PATH power line could be back on track this summer
Don't blame the reporter, it looks like the title of the article that was not used by her editor was the more realistic, "Future of PATH power line could be decided this summer."
Does Herling actually say that PATH will be needed? No. In fact, most of what he says points to PATH not being needed. New generation is planned for the east coast, coal prices are up, gas prices are down, prices have levelized, the bottom has fallen out of the Ohio Valley power generation market, east coast states are pursuing renewables and PATH's parent companies clearly aren't interested in the project any longer. He drones on and on about PJM's new planning process, but none of what he says is news. In the practice of what Bill has termed "PATH Kremlinology," we've been keeping you informed of the little puzzle pieces we dig up and fit together. Stay tuned while we see this one through.
We first got wind of the supposed "summer" decision about PATH from the letter PATH sent to the NPS asking to have the EIS held in continued abeyance until 60 days after PJM's RPM auction in May. None of that has changed.
Herling isn't exactly known as a "transparent" source of information, however. When Dominion presented the rebuild of the Mt. Storm - Doubs 500kV line to PJM, our pal Herling tried like mad to sweep it under the rug or delay it unnecessarily. He lost that battle. MSD is proceeding with an in service date of 2015.
So, why would an impartial planner be in the pocket of the PATH companies? Here's a little "transparency" for you, taken from one of Herling's many expert testimonies for the PATH Project:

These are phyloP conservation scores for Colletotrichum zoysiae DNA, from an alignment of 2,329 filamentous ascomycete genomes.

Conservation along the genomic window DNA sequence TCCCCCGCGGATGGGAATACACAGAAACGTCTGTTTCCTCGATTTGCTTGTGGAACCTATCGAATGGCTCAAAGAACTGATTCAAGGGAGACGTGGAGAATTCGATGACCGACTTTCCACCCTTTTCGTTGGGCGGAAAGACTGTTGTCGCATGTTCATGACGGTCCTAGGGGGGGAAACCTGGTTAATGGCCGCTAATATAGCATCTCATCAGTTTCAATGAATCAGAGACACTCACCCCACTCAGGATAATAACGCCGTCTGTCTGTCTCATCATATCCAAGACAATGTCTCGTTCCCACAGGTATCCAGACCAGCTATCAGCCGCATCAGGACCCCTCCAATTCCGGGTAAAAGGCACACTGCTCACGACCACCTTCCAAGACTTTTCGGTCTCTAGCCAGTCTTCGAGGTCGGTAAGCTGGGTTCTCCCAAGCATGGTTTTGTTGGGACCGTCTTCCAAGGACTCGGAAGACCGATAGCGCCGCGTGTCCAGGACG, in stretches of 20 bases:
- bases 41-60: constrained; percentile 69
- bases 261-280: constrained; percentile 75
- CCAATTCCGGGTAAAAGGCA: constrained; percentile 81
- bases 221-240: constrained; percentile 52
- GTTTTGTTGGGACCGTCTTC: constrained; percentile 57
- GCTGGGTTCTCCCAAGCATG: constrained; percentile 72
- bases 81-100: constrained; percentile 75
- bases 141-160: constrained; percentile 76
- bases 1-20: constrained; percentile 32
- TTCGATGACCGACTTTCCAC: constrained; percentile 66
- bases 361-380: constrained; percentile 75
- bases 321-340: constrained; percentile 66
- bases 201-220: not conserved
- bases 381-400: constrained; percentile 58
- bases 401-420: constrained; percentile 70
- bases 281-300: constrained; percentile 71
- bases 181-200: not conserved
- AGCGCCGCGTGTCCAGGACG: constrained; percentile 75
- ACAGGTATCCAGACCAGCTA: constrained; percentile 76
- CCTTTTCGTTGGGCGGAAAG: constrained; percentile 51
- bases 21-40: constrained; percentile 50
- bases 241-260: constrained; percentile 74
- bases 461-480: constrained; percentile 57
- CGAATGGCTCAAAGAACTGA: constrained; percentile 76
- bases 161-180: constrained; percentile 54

"Prior to that, I worked for the American Electric Power Service Corporation for eight years in bulk transmission planning."
Okay, so that explains Herling.
It probably also explains this glaring departure from reality that I noticed in the 2011 RTEP last night.
In Book 3 of the 2011 RTEP, PJM makes the following statement about PATH's "abeyance" as it was announced in early 2011:
"Additional sensitivity analysis performed on a 2017 study year case examined the impacts on the need for PATH abeyance from Warren County Generation, a Global Insights load forecast, RPS initiatives, at risk generation and State DR/EE goals."
What's missing? Dominion's MSD rebuild - the ultimate grim reaper for the PATH project.
Here's what PJM says about MSD:
"Baseline RTEP studies conducted in 2010 indicated that the Mt. Storm - Doubs line would continue to be a limiting system element even after major backbone additions like TrAIL and PATH were completed. Consequently, the PJM Board approved PJM’s recommendation to add the rebuild to the PJM RTEP as an operational performance upgrade."
But here's the testimony PATH presented to the VA-SCC on March 17, 2011 regarding PJM's additional analysis requested by the hearing examiner:
"When the upgrade is completed, the Mt. Storm-Doubs line, the first two lines on this slide, the carrying capacity of that line will be increased about 66 percent. And so, that will move out the thermal violations shown in the base case well into the decade of the 2020's."
Herling has always been in denial about MSD. He also rules his little fiefdom like the lunatic patriarch of a dysfunctional family.
"As we work through 2012 … I think will fill in the blanks for what other factors we will consider and how we will weigh them when we are making decisions," he said.
Transparent? Hardly. But, will the PATH project become "needed" again this summer? I suppose anything is possible when you're dealing with a cockamamie, clandestine cartel, but it's probably unlikely. This doesn't mean you should forget about PATH and staying involved in continued opposition, though. It's always possible that the zombie could rise from the grave until it is officially abandoned.